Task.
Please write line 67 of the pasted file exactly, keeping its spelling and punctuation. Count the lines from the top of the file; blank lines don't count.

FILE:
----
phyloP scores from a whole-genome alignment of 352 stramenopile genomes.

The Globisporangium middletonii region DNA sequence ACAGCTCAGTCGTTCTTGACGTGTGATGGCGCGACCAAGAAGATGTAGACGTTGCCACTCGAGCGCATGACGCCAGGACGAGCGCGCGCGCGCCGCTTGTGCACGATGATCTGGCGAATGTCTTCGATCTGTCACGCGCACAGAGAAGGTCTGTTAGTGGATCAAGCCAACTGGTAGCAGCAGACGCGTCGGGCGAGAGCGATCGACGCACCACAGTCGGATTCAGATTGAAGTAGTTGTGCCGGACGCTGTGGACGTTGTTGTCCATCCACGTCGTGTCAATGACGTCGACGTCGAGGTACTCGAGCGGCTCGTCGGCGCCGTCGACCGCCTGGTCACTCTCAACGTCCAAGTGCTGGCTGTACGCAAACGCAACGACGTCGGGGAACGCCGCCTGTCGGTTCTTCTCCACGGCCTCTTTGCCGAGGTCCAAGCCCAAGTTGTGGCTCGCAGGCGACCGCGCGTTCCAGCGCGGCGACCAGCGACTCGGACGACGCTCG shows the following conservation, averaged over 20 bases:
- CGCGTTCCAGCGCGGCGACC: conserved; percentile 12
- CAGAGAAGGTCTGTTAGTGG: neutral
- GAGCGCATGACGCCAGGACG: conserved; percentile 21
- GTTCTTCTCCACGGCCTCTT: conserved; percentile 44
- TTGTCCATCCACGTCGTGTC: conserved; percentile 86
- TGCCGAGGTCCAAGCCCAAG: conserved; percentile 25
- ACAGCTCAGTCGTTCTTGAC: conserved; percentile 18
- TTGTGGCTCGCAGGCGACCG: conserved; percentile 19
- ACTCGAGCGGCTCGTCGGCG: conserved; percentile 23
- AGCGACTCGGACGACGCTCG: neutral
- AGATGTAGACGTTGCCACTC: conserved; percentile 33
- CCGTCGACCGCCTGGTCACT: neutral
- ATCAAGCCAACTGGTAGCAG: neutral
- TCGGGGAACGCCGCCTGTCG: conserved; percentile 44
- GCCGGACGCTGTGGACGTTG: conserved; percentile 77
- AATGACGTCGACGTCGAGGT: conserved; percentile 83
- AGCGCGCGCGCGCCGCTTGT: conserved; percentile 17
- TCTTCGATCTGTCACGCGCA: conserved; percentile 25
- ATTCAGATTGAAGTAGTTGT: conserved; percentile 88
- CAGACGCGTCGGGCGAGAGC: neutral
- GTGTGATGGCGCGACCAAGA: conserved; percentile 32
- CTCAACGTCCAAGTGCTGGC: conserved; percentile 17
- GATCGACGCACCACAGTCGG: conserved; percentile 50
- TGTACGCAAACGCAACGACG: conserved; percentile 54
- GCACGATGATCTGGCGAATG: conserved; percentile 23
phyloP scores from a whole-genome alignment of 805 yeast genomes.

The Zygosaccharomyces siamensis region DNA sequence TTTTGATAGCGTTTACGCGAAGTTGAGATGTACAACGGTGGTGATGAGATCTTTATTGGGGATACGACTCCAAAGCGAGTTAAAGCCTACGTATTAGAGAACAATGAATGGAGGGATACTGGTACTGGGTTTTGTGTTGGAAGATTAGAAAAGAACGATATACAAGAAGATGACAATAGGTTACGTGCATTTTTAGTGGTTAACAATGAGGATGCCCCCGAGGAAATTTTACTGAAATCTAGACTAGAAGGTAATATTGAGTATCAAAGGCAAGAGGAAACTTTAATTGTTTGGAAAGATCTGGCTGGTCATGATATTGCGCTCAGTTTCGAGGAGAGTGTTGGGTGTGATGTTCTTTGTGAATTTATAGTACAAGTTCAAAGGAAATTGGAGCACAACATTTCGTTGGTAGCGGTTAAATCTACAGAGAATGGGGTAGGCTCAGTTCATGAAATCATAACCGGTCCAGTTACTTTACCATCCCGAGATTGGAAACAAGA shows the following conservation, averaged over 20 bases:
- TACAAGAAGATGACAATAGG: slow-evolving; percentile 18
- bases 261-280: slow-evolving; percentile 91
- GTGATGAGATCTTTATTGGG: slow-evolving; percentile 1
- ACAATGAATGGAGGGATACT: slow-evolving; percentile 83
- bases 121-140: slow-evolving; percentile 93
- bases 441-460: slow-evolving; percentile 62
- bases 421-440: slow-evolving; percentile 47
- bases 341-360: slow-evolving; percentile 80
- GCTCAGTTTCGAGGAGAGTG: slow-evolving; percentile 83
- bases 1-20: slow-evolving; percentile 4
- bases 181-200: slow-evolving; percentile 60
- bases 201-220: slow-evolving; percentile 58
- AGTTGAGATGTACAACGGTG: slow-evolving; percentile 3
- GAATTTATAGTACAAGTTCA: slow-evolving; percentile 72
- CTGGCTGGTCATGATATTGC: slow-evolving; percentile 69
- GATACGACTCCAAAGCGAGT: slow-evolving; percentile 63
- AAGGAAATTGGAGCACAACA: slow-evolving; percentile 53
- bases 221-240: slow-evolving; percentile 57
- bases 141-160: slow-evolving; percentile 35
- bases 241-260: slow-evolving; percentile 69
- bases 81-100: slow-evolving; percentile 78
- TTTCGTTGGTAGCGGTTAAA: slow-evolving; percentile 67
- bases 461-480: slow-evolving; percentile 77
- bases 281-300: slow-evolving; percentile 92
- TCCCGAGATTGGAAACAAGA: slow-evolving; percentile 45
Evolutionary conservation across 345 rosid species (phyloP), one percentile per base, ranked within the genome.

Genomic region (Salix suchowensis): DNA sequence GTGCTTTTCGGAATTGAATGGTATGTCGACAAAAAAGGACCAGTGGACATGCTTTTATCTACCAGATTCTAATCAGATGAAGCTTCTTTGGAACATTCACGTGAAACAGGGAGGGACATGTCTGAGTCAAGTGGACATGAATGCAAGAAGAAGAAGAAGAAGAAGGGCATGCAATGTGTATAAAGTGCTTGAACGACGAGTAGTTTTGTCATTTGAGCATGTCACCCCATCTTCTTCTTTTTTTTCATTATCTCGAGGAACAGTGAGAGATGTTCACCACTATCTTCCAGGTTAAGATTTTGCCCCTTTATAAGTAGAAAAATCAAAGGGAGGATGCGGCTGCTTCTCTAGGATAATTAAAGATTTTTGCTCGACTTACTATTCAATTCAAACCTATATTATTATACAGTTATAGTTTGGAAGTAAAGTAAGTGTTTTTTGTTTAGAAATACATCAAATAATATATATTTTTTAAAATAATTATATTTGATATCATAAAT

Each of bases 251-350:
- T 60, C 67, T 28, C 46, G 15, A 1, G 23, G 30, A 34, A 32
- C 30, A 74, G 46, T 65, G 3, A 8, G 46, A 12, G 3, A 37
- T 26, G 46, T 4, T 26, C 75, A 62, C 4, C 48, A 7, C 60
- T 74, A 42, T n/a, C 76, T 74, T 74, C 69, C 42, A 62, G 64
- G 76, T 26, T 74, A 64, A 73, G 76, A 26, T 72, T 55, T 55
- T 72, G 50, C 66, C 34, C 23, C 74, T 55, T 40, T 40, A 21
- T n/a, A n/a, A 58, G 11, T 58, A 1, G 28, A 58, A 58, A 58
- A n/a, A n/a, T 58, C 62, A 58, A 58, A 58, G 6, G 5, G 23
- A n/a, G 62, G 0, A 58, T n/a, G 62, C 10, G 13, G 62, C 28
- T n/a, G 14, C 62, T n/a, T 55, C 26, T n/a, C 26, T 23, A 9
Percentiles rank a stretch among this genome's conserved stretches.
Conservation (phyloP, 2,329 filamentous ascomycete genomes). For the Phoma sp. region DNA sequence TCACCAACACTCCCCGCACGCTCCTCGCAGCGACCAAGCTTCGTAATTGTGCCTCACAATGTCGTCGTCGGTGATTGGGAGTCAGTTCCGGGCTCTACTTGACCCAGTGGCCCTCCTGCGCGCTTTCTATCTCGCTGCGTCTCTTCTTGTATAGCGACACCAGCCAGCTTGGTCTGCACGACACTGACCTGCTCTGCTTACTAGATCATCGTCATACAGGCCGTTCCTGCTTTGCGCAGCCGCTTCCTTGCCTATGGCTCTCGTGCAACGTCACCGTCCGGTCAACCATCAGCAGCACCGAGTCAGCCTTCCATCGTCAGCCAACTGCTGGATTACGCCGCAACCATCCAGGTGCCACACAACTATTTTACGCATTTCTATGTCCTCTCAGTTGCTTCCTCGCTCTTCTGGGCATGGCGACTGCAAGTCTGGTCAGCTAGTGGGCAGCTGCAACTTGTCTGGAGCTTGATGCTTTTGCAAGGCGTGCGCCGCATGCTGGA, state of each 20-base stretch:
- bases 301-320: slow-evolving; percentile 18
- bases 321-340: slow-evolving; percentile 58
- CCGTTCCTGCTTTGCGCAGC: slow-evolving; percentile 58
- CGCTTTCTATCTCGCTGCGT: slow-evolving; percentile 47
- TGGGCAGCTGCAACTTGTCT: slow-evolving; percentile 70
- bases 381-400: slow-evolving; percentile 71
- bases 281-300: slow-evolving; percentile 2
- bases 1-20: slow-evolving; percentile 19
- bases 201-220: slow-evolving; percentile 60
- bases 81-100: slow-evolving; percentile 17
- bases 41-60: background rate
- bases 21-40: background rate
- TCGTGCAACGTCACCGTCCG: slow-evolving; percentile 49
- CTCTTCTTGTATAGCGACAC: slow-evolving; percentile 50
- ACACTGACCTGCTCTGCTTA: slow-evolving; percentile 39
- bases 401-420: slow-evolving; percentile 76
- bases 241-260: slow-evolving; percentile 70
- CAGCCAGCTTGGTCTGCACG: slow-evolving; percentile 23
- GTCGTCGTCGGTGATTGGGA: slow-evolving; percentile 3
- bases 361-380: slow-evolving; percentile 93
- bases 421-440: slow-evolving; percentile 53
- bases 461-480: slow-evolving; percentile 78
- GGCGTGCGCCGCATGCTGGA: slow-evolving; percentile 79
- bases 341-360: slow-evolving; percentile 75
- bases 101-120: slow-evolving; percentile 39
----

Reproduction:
- T n/a, G 14, C 62, T n/a, T 55, C 26, T n/a, C 26, T 23, A 9